Thomas McMillen had his first brush with terrorism as a member of the 1972 U.S. Olympic Basketball Team when terrorists raided the Olympic Village in Munich, Germany, kidnapping and later killing 11 Israeli athletes.
Prior to the morning of Sept. 5, 1972, Thomas McMillen was like most of his counterparts on the U.S. Olympic Basketball Team, excited to represent his country and looking forward to hopefully taking home a gold medal.
After that morning, however, his view on the Games as well as our nationâ€™s security would never be the same as terrorists broke into the Olympic Village in Munich, Germany, taking hostage and later killing 11 Israeli athletes.
"I was 20 years old, and I said to myself â€˜[terrorism] is coming to Americaâ€™," McMillen said. "I said terrorism is something weâ€™re going to have to learn to live with and that was my first thought. Those attacks were what Rudy Giuliani called the start of modern terrorism, so having been there when it all began is kind of ironic in an interesting way."
Looking back at the 1972 Munich Olympics, McMillen said that it was hard for him and his teammates to continuing playing the games with what had happened to the Israeli athletes in the back of their minds.
"It was a frightening experience because they kept saying there were going to follow up with attacks and bombs and so forth," he said. "You were kind of mindful of security and you never thought about that before. Who would have thought the Olympics would have been a place for an attack?"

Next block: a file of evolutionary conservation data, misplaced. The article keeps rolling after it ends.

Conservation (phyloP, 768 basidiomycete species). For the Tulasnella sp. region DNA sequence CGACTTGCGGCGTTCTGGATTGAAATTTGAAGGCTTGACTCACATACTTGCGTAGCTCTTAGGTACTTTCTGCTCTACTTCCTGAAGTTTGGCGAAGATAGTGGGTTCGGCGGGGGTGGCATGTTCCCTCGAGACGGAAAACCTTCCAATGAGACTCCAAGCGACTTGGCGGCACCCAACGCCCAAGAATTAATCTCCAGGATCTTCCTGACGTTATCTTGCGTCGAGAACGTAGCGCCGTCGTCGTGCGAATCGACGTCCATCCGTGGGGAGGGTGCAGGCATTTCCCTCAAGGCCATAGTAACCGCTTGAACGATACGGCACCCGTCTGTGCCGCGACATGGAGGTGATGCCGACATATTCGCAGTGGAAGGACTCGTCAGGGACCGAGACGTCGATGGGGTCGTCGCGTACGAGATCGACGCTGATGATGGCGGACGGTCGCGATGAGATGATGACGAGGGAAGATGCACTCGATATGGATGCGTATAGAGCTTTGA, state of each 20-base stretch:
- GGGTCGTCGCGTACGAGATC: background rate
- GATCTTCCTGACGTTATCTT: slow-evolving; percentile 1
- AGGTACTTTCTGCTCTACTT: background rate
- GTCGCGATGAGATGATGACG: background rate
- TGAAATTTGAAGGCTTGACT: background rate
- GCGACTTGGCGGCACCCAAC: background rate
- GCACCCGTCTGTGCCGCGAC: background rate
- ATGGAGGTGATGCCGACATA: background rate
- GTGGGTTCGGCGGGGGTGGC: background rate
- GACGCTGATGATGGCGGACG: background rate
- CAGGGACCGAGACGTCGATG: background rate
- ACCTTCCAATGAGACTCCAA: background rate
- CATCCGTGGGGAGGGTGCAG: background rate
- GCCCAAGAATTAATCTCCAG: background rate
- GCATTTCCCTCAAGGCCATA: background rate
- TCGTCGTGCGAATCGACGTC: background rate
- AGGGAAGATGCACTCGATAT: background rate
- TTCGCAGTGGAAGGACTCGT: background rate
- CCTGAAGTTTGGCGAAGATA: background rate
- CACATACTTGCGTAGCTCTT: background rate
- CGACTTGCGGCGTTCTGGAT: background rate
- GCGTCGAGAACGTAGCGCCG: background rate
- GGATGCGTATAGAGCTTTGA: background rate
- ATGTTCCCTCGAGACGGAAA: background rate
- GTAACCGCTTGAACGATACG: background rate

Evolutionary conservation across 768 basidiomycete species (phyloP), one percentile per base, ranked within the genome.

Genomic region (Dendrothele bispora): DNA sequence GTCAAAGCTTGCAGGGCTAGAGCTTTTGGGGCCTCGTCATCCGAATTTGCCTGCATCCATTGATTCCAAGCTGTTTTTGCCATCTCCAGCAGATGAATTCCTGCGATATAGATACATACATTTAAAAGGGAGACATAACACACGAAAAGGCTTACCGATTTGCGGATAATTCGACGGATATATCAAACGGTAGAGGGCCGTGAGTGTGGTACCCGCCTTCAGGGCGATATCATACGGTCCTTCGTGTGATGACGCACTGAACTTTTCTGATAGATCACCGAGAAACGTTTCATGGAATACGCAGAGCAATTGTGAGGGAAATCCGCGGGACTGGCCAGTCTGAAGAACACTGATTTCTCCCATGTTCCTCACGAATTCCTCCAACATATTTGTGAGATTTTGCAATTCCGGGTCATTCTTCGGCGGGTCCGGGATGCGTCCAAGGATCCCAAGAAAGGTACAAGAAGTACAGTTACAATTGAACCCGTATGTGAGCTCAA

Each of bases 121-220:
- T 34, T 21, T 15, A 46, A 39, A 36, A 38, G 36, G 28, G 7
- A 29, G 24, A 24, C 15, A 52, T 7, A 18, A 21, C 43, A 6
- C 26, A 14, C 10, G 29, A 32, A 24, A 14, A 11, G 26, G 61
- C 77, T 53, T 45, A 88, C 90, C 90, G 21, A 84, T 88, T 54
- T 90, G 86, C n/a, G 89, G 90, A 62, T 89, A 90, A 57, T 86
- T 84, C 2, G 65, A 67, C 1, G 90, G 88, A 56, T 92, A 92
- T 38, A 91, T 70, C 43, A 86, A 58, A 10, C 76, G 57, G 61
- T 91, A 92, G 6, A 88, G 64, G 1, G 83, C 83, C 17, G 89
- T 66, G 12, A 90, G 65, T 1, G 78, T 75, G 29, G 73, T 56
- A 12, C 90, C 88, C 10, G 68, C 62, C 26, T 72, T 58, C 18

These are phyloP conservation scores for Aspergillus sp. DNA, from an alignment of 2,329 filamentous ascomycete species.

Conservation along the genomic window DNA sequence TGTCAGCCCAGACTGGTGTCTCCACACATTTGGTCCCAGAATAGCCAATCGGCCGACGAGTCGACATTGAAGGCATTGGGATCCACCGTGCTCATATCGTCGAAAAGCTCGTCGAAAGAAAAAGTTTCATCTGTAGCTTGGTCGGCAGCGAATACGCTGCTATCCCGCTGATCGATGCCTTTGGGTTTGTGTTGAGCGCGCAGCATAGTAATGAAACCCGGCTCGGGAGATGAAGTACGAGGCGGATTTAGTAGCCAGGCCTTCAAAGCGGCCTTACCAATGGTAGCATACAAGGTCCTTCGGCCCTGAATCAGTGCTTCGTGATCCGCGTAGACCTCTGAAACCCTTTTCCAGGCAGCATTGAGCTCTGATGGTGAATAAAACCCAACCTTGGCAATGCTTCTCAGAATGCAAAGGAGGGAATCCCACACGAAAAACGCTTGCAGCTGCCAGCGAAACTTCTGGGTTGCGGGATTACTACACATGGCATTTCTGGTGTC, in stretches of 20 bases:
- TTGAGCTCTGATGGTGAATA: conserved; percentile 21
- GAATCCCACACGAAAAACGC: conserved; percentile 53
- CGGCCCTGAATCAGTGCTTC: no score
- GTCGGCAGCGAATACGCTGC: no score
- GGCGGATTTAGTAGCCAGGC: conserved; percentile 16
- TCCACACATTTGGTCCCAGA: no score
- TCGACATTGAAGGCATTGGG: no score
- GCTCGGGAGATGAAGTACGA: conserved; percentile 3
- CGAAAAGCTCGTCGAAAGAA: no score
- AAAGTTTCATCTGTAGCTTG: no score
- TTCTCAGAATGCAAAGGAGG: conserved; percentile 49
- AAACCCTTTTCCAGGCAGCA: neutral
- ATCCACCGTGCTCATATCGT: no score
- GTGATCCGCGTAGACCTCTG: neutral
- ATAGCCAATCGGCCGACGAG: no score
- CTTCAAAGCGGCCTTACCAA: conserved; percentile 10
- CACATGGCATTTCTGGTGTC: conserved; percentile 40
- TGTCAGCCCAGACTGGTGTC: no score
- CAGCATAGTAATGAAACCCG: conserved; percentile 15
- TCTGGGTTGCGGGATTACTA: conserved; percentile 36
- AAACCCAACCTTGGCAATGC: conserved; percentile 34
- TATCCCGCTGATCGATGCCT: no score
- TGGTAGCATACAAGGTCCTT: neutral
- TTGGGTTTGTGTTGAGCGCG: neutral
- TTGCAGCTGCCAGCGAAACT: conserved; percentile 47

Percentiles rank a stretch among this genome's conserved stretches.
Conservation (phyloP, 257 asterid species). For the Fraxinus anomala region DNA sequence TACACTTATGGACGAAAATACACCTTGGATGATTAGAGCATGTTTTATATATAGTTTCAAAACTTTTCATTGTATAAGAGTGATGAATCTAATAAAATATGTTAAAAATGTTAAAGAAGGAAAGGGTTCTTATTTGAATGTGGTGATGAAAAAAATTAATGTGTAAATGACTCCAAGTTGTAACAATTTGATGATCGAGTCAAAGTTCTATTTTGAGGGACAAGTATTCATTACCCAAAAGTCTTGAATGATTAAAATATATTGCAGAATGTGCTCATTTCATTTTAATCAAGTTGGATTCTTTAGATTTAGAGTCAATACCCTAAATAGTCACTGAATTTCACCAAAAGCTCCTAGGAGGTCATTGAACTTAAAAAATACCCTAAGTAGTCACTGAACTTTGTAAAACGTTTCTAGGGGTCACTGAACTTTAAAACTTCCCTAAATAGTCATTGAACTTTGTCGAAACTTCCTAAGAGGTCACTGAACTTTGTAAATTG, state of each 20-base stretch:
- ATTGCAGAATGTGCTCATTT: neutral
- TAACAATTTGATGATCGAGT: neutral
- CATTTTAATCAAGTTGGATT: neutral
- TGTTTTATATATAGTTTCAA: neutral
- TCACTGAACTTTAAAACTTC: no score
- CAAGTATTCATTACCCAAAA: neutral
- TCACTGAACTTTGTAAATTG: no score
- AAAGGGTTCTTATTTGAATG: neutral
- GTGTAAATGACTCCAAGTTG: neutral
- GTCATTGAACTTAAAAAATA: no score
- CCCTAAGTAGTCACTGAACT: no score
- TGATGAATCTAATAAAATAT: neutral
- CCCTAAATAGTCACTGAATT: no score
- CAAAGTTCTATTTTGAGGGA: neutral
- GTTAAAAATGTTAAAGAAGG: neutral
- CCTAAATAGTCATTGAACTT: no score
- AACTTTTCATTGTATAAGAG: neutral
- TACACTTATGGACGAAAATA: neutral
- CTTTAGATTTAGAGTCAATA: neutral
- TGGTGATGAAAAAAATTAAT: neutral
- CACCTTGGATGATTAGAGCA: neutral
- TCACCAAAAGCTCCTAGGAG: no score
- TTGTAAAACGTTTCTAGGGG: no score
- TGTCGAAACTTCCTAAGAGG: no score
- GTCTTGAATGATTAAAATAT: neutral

With his experience with terror forever emblazoned on his memories of the 72 Olympic Games, McMillen -- a former NBA player and Maryland congressman -- formed Homeland Security Capital Corporation, a company dedicated to outfitting the homeland security industry with the latest security detection technologies and services.
McMillen said that his company is primarily involved with nuclear and radiation clean-up and with the production of portable radiation detection products.
"Over the years, Iâ€™ve sort of matured on my reaction to terrorism," said McMillen. "When I was at the Olympics my emotional reaction was that the games should be stopped in homage to the athletes. [I thought that] the games are not that important and we should cancel them."
"I have really changed my view on that," he continued. "I donâ€™t think we should succumb (to the terrorists); the Israelis never do and we shouldnâ€™t either. Part of my view on this is that we have to learn to do our best to protect ourselves against the very, very big issues, weapons of mass destruction and the like. We canâ€™t secure everything, but weâ€™ve got to make sure we secure the big things."
Though security is much improved at the Olympics since Munich, McMillen said that the recent stabbing of an American couple by a suicidal man at a tourist attraction in Beijing reinforces what a monumental task it is to try and secure a venue the size of the Olympics.
"It shows you how difficult it is to really defend the Olympics because itâ€™s not just the Village, which is fairly easy to defend. Itâ€™s also around the area [near the Village], and thatâ€™s a big problem for China because they have a lot of separatist groups. There has been a lot of violence in [Chinaâ€™s] western provinces, and itâ€™s very, very difficult for China to defend," McMillen added.
With the heavy emphasis China has placed on surveillance at the Beijing Games, however, McMillen said the real question as it pertains to the changing landscape of Olympic security remains what the country will look like after the Olympics are over.
"Usually you remember the Olympics because of the great sport facilities that were built, but the legacy of this Olympics will almost be a police state," he said. "Itâ€™s very Orwellian; you wonâ€™t be able to go down the street without being tracked in China."